Siri responds to users' spoken questions by speaking back to them through the device's speaker and presenting relevant information on the home screen from certain apps, such as Web Search or Calendar. The service also lets users dictate emails and text messages, reads received emails and messages and performs a variety of other tasks.Content Continues Below
History and development
Siri derived from a combination of multiple sources, projects and technologies. The Defense Advanced Research Projects Agency (DARPA) funded the Cognitive Assistant that Learns and Organizes (CALO) project, aiming to develop a personal assistant with machine learning technologies. SRI International, a nonprofit research institute based in Menlo Park, Calif., took the technologies and framework that the CALO project developed to begin the spin-off project that would eventually lead to Siri's creation.
Nuance Communications, a software company based in Burlington, Mass. that began as a spin-off of SRI International, provided the speech recognition technology that made Siri possible. Members of the SRI International team decided to form a new startup company called Siri, Inc. in 2007. SRI researchers Dag Kittlaus and Adam Cheyer served as CEO and vice president of engineering, respectively, while Tom Gruber served as CTO.
In 2010, Apple acquired Siri, Inc., which then led to the current incarnation of Siri as a native feature on some iOS devices. The service debuted on the iPhone 4S in 2011; in June 2012, Apple announced it would add Siri to the third-generation iPad with the release of iOS 6 and integrate Siri with third-party apps. Siri is not available on earlier versions of the iPhone or iPad.
Voice of Siri
ScanSoft, a software company that merged with Nuance Communications in 2005, hired voiceover artist Susan Bennett that same year when the scheduled artist was absent. Bennett recorded four hours of her voice each day for a month in a home recording studio, and the sentences and phrases were linked together to create Siri's voice. Until a friend emailed her in 2011, Bennett wasn't aware that she had become the voice of Siri. Although Apple never acknowledged that Bennett was the original Siri voice, audio experts at CNN confirmed it.
Karen Jacobsen, a voiceover artist known for her work on GPS systems, provided the original Australian female voice. Jon Biggs, a former tech journalist, provided Siri's British male voice.
Apple developed a new female voice for iOS 11 with deep learning technology by recording hours of speech from hundreds of candidates.
Important features and popular commands
Siri can perform a variety of tasks, such as:
- Navigate directions, including "What's the traffic like on my way to work?"
- Schedule events and reminders, such as "Text Ben 'happy birthday' at midnight on Tuesday"
- Search the web, including "Find images of dogs"
- Relay information such as "How long does it take water to boil?"
- Change settings such as "Increase the screen brightness" or "Take a photo"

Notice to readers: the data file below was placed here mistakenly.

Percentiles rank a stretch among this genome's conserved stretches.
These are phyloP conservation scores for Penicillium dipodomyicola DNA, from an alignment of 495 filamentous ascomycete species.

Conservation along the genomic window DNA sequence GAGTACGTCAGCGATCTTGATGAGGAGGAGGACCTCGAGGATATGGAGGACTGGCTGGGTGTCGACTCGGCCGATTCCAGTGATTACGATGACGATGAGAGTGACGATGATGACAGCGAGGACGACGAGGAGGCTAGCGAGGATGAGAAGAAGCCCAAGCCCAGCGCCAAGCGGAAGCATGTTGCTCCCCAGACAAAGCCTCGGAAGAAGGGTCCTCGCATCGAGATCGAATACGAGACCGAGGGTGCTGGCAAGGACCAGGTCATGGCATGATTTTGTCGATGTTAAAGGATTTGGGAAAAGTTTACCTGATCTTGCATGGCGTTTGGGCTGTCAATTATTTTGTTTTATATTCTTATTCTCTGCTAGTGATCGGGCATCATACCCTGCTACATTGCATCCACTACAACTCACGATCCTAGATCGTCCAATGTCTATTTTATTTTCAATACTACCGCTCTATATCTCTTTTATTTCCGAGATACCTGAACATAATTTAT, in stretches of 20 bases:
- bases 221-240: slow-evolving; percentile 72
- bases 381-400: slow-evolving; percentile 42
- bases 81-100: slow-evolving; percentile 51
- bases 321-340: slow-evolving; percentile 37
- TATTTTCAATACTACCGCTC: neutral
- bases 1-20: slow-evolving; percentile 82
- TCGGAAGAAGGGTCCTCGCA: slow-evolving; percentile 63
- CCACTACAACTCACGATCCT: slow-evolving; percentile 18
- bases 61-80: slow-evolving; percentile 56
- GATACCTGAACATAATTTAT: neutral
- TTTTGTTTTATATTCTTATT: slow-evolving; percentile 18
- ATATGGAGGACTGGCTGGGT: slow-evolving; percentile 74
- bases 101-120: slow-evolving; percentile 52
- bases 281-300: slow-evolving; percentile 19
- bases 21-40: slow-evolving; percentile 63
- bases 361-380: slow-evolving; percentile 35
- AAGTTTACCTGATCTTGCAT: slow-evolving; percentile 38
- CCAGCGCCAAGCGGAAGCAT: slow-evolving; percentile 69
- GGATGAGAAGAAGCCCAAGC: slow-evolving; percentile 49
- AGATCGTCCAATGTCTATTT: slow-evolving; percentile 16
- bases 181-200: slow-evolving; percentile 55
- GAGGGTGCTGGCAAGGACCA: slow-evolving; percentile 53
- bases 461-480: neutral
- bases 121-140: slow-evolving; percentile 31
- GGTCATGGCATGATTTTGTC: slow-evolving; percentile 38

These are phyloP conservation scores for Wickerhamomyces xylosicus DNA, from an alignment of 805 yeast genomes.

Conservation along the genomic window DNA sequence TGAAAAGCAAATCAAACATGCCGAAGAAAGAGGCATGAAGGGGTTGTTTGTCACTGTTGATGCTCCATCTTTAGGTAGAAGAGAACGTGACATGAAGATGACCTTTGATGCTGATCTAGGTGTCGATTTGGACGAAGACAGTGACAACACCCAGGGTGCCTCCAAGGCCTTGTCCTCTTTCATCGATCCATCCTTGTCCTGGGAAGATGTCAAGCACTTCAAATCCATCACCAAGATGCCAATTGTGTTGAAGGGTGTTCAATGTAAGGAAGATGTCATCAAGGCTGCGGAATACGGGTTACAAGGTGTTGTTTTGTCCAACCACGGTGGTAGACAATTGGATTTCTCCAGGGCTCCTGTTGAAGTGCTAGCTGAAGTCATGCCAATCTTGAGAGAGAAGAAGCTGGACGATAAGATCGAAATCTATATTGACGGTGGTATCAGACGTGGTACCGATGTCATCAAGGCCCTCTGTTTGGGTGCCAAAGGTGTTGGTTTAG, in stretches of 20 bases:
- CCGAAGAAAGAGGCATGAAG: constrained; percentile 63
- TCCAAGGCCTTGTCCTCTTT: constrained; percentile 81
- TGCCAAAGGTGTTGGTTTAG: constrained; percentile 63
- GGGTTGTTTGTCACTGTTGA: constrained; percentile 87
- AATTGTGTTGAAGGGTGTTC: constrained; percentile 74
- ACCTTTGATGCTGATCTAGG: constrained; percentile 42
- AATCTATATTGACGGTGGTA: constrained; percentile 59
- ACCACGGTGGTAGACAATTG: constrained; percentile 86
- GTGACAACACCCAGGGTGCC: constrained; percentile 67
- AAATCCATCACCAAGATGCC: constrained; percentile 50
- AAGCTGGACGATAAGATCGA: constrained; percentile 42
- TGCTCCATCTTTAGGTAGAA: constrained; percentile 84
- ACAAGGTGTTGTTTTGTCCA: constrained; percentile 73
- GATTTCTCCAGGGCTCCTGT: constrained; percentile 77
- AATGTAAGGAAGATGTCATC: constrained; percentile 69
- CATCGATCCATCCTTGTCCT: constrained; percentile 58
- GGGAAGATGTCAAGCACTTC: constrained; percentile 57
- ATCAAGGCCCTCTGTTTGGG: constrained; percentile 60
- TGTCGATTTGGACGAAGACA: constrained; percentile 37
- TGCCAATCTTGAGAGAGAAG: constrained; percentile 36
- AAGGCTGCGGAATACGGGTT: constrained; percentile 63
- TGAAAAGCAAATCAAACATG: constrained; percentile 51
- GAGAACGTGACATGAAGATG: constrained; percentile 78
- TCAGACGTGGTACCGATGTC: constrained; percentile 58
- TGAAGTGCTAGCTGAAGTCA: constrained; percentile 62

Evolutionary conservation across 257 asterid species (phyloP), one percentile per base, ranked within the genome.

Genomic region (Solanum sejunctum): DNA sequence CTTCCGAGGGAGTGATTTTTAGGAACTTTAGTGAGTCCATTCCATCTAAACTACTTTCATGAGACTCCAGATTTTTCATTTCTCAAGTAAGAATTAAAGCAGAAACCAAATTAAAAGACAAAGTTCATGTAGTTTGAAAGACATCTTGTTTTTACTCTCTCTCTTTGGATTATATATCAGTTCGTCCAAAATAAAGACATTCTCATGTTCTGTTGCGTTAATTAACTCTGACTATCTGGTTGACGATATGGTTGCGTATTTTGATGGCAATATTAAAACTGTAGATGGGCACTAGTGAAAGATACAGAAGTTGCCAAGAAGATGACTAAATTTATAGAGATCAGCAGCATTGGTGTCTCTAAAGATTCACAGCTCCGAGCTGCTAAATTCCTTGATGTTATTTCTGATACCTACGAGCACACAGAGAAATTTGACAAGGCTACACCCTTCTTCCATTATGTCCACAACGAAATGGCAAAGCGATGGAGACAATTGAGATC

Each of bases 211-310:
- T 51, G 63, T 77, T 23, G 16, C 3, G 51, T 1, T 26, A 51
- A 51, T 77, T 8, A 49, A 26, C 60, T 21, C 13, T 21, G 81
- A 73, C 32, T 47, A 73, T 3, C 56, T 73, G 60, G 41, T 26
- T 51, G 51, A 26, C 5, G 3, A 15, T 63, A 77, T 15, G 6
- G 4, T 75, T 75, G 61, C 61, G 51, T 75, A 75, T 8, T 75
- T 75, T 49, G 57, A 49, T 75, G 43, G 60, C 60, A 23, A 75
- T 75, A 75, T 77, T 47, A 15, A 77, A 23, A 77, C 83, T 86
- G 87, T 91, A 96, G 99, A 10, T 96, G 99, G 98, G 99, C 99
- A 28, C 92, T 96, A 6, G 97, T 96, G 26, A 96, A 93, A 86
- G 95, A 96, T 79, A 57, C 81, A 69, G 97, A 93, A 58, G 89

Users can make requests to Siri in natural language.
Apple introduced the "Hey Siri" feature in September 2014, which allows users to activate the personal assistant by saying the command without needing to press a button on the device. The following year, Apple updated the feature to individualize the voice recognition component, which prevented users that do not own the device from accessing Siri.
Siri in iOS 11 can perform tasks such as translate languages and handle follow-up questions. Apple also opened up third-party access to expand Siri's functions to task management.
How it works
Siri's functions live primarily in the cloud, including the main automatic speech recognition and natural language interpretation. A small speech recognizer, however, runs constantly on the local device, listening for the words "Hey Siri." When the speech recognizer detects the phrase, it uses a deep neural network to convert the acoustic pattern of the user's voice into a probability distribution. Then, the "Hey Siri" detector integrates the continuous stream of information from that pattern into separate events to calculate a confidence score that the phrase was indeed "Hey Siri." Siri activates if the score is high enough.
When the user speaks a command or request, Siri collects the audio, converts it into a data file and sends it to Apple's servers. The device must be connected to the internet for Siri to function. Once the voice data is in the servers, it goes through a variety of flowcharts formed by a large database of questions and answers.
If the flowchart fails to answer the question, Siri rejects the query and responds with the standard phrase: "Would you like to search the web for that?" If the query follows the flowchart successfully, Siri communicates with other apps to perform the function. For example, if the user asks "What are some Thai restaurants near me?" then Siri uses Yelp's database of nearby restaurants to deliver that information to the user.
Users with strong accents may not be compatible with Siri's voice recognition software. Also, some experts claim that the service often doesn't understand user questions, cannot answer them or delivers useless answers.
These problems are compounded by the fact that Amazon, Microsoft and Google are releasing strong competitors with Alexa, Cortana and Assistant respectively. Other experts complain that Siri lacks innovation in comparison to other personal assistants.